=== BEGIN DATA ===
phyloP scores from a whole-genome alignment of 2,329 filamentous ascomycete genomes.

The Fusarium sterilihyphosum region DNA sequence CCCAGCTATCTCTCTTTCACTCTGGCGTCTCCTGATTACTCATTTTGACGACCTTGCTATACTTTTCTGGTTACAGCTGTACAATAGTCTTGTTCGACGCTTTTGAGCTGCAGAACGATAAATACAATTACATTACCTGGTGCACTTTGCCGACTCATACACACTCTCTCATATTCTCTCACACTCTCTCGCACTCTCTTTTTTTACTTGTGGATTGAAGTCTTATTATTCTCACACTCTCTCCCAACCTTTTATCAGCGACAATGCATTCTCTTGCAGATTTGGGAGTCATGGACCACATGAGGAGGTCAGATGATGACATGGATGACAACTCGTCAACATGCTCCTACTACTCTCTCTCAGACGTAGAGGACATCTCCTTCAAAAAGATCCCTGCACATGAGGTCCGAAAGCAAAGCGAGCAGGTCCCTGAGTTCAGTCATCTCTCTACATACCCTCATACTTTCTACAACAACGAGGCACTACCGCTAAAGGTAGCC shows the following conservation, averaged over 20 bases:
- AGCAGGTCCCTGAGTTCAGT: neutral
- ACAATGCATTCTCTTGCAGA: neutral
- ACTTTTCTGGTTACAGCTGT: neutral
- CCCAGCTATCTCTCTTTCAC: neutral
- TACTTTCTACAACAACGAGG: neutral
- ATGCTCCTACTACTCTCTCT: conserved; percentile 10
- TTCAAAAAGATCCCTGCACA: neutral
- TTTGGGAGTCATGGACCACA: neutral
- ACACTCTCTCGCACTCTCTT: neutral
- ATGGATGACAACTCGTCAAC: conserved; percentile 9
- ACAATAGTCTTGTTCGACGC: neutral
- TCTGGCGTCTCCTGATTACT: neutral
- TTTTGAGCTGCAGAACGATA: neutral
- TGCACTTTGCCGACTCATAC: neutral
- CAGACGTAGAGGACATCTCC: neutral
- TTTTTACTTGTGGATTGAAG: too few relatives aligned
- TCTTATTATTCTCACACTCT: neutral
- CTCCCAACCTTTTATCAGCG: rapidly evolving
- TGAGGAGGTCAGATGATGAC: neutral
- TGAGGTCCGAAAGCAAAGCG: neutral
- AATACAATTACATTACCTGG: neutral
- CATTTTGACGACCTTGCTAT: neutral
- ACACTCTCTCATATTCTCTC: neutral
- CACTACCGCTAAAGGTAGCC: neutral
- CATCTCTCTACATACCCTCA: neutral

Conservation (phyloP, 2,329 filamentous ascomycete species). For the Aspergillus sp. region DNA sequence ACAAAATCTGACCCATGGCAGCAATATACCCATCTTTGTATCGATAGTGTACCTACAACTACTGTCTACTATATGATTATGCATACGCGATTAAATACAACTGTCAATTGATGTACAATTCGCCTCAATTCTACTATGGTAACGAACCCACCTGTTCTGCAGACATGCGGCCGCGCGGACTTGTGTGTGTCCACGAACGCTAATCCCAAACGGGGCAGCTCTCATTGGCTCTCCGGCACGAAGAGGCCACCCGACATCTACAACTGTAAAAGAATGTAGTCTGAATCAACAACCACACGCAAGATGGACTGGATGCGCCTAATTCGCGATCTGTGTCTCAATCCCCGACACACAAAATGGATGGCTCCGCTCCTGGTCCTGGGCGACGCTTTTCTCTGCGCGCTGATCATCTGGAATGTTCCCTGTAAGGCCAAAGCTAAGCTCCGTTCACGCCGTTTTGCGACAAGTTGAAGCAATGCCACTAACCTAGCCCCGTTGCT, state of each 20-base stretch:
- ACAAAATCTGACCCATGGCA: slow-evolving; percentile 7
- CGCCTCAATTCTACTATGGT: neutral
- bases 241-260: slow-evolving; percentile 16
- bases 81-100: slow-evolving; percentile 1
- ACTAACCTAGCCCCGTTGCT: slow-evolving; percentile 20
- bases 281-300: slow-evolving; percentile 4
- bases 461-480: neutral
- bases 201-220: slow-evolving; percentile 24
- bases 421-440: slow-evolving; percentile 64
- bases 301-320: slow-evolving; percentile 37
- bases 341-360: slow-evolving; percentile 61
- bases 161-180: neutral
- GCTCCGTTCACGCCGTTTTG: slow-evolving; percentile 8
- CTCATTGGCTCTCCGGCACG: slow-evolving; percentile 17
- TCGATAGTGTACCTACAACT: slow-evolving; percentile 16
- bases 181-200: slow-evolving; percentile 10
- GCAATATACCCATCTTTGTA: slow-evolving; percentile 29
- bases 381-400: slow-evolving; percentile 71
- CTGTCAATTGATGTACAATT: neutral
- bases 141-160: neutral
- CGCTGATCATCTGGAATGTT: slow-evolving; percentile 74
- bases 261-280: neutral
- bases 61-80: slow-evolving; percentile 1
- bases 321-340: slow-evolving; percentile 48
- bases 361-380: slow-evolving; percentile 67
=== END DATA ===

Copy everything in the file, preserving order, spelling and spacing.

phyloP scores from a whole-genome alignment of 2,329 filamentous ascomycete genomes.

The Fusarium sterilihyphosum region DNA sequence CCCAGCTATCTCTCTTTCACTCTGGCGTCTCCTGATTACTCATTTTGACGACCTTGCTATACTTTTCTGGTTACAGCTGTACAATAGTCTTGTTCGACGCTTTTGAGCTGCAGAACGATAAATACAATTACATTACCTGGTGCACTTTGCCGACTCATACACACTCTCTCATATTCTCTCACACTCTCTCGCACTCTCTTTTTTTACTTGTGGATTGAAGTCTTATTATTCTCACACTCTCTCCCAACCTTTTATCAGCGACAATGCATTCTCTTGCAGATTTGGGAGTCATGGACCACATGAGGAGGTCAGATGATGACATGGATGACAACTCGTCAACATGCTCCTACTACTCTCTCTCAGACGTAGAGGACATCTCCTTCAAAAAGATCCCTGCACATGAGGTCCGAAAGCAAAGCGAGCAGGTCCCTGAGTTCAGTCATCTCTCTACATACCCTCATACTTTCTACAACAACGAGGCACTACCGCTAAAGGTAGCC shows the following conservation, averaged over 20 bases:
- AGCAGGTCCCTGAGTTCAGT: neutral
- ACAATGCATTCTCTTGCAGA: neutral
- ACTTTTCTGGTTACAGCTGT: neutral
- CCCAGCTATCTCTCTTTCAC: neutral
- TACTTTCTACAACAACGAGG: neutral
- ATGCTCCTACTACTCTCTCT: conserved; percentile 10
- TTCAAAAAGATCCCTGCACA: neutral
- TTTGGGAGTCATGGACCACA: neutral
- ACACTCTCTCGCACTCTCTT: neutral
- ATGGATGACAACTCGTCAAC: conserved; percentile 9
- ACAATAGTCTTGTTCGACGC: neutral
- TCTGGCGTCTCCTGATTACT: neutral
- TTTTGAGCTGCAGAACGATA: neutral
- TGCACTTTGCCGACTCATAC: neutral
- CAGACGTAGAGGACATCTCC: neutral
- TTTTTACTTGTGGATTGAAG: too few relatives aligned
- TCTTATTATTCTCACACTCT: neutral
- CTCCCAACCTTTTATCAGCG: rapidly evolving
- TGAGGAGGTCAGATGATGAC: neutral
- TGAGGTCCGAAAGCAAAGCG: neutral
- AATACAATTACATTACCTGG: neutral
- CATTTTGACGACCTTGCTAT: neutral
- ACACTCTCTCATATTCTCTC: neutral
- CACTACCGCTAAAGGTAGCC: neutral
- CATCTCTCTACATACCCTCA: neutral

Conservation (phyloP, 2,329 filamentous ascomycete species). For the Aspergillus sp. region DNA sequence ACAAAATCTGACCCATGGCAGCAATATACCCATCTTTGTATCGATAGTGTACCTACAACTACTGTCTACTATATGATTATGCATACGCGATTAAATACAACTGTCAATTGATGTACAATTCGCCTCAATTCTACTATGGTAACGAACCCACCTGTTCTGCAGACATGCGGCCGCGCGGACTTGTGTGTGTCCACGAACGCTAATCCCAAACGGGGCAGCTCTCATTGGCTCTCCGGCACGAAGAGGCCACCCGACATCTACAACTGTAAAAGAATGTAGTCTGAATCAACAACCACACGCAAGATGGACTGGATGCGCCTAATTCGCGATCTGTGTCTCAATCCCCGACACACAAAATGGATGGCTCCGCTCCTGGTCCTGGGCGACGCTTTTCTCTGCGCGCTGATCATCTGGAATGTTCCCTGTAAGGCCAAAGCTAAGCTCCGTTCACGCCGTTTTGCGACAAGTTGAAGCAATGCCACTAACCTAGCCCCGTTGCT, state of each 20-base stretch:
- ACAAAATCTGACCCATGGCA: slow-evolving; percentile 7
- CGCCTCAATTCTACTATGGT: neutral
- bases 241-260: slow-evolving; percentile 16
- bases 81-100: slow-evolving; percentile 1
- ACTAACCTAGCCCCGTTGCT: slow-evolving; percentile 20
- bases 281-300: slow-evolving; percentile 4
- bases 461-480: neutral
- bases 201-220: slow-evolving; percentile 24
- bases 421-440: slow-evolving; percentile 64
- bases 301-320: slow-evolving; percentile 37
- bases 341-360: slow-evolving; percentile 61
- bases 161-180: neutral
- GCTCCGTTCACGCCGTTTTG: slow-evolving; percentile 8
- CTCATTGGCTCTCCGGCACG: slow-evolving; percentile 17
- TCGATAGTGTACCTACAACT: slow-evolving; percentile 16
- bases 181-200: slow-evolving; percentile 10
- GCAATATACCCATCTTTGTA: slow-evolving; percentile 29
- bases 381-400: slow-evolving; percentile 71
- CTGTCAATTGATGTACAATT: neutral
- bases 141-160: neutral
- CGCTGATCATCTGGAATGTT: slow-evolving; percentile 74
- bases 261-280: neutral
- bases 61-80: slow-evolving; percentile 1
- bases 321-340: slow-evolving; percentile 48
- bases 361-380: slow-evolving; percentile 67